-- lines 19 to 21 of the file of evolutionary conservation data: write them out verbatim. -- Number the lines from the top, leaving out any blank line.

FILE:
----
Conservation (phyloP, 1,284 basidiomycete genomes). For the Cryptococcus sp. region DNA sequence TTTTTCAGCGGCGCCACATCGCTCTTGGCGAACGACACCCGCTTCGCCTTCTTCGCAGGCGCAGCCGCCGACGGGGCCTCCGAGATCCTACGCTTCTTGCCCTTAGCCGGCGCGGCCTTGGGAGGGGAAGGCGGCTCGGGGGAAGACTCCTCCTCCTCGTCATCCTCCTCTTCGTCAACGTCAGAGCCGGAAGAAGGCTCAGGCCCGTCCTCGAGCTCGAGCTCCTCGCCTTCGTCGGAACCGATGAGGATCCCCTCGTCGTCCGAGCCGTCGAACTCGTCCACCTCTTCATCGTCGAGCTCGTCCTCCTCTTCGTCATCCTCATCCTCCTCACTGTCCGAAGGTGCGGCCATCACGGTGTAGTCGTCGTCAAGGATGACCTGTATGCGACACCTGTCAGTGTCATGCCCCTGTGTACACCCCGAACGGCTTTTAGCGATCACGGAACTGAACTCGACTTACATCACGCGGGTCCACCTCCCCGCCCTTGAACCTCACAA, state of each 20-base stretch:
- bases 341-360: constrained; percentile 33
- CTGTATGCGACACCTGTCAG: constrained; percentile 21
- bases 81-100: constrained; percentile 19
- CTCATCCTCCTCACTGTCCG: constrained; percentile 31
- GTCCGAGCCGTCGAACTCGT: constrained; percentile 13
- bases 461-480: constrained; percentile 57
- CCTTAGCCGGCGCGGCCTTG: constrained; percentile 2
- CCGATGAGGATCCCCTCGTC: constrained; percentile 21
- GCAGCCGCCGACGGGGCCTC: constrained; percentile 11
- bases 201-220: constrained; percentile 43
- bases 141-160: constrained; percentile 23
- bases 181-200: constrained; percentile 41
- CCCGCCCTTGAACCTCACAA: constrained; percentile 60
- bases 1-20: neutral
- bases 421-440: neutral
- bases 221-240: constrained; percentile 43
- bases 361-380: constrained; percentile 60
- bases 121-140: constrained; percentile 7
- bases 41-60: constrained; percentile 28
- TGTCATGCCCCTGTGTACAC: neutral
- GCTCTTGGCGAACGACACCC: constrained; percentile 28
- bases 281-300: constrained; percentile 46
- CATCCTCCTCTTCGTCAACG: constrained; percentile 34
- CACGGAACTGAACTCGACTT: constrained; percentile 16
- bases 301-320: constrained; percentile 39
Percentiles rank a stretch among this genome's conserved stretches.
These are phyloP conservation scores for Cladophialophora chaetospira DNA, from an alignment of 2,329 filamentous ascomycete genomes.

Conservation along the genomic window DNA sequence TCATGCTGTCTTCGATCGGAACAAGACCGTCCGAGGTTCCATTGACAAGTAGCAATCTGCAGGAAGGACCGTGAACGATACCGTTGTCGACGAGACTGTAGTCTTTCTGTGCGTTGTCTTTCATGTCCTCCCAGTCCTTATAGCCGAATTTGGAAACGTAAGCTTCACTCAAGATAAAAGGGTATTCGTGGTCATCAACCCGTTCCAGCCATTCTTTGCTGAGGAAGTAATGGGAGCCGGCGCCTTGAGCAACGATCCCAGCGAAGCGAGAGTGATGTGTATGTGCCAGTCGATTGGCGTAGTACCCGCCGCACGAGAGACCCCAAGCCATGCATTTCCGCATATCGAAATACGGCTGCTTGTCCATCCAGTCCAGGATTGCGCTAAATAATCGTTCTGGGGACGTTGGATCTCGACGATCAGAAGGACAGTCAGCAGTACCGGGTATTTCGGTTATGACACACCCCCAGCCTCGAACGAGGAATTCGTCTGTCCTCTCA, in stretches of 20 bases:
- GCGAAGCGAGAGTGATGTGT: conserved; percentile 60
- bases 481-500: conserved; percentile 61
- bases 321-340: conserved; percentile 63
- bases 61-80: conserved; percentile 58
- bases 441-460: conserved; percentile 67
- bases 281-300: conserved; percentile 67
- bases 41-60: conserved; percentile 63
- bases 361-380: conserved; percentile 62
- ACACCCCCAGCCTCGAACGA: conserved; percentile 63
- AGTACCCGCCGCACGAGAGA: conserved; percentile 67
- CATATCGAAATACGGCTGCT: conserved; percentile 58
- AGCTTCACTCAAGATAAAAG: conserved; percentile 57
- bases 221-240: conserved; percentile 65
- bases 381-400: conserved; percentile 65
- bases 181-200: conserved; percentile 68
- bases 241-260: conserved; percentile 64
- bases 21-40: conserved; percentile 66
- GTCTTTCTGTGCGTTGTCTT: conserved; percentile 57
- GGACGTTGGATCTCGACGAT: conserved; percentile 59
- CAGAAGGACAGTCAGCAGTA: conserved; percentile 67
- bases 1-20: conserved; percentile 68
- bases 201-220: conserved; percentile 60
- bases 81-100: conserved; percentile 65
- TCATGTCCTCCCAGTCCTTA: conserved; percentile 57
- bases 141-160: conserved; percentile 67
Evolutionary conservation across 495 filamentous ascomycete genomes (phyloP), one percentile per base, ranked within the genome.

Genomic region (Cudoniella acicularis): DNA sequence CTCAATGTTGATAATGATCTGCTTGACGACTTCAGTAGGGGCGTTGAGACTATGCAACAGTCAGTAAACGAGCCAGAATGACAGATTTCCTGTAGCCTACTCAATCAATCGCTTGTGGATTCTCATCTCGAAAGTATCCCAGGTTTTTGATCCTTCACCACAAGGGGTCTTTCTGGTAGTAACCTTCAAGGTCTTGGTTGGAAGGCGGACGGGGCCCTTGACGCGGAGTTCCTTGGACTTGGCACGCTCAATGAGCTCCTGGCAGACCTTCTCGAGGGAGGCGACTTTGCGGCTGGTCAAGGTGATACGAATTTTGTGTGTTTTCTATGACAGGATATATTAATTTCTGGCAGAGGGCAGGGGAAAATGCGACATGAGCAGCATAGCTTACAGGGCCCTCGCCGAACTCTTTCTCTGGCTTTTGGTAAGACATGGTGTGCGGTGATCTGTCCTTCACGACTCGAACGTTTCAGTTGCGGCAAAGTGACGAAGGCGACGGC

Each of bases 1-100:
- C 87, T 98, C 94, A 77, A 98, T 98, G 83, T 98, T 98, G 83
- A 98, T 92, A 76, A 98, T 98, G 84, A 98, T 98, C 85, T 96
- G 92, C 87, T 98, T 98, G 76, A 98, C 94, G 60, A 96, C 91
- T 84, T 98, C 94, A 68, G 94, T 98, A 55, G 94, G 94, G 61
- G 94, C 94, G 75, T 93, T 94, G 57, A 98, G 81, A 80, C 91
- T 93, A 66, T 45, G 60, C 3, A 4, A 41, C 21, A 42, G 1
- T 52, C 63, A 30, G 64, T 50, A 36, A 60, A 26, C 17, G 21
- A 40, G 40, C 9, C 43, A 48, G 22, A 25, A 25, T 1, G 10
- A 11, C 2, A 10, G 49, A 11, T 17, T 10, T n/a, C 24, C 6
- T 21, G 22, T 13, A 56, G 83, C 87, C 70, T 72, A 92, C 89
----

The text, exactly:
- bases 121-140: constrained; percentile 7
- bases 41-60: constrained; percentile 28
- TGTCATGCCCCTGTGTACAC: neutral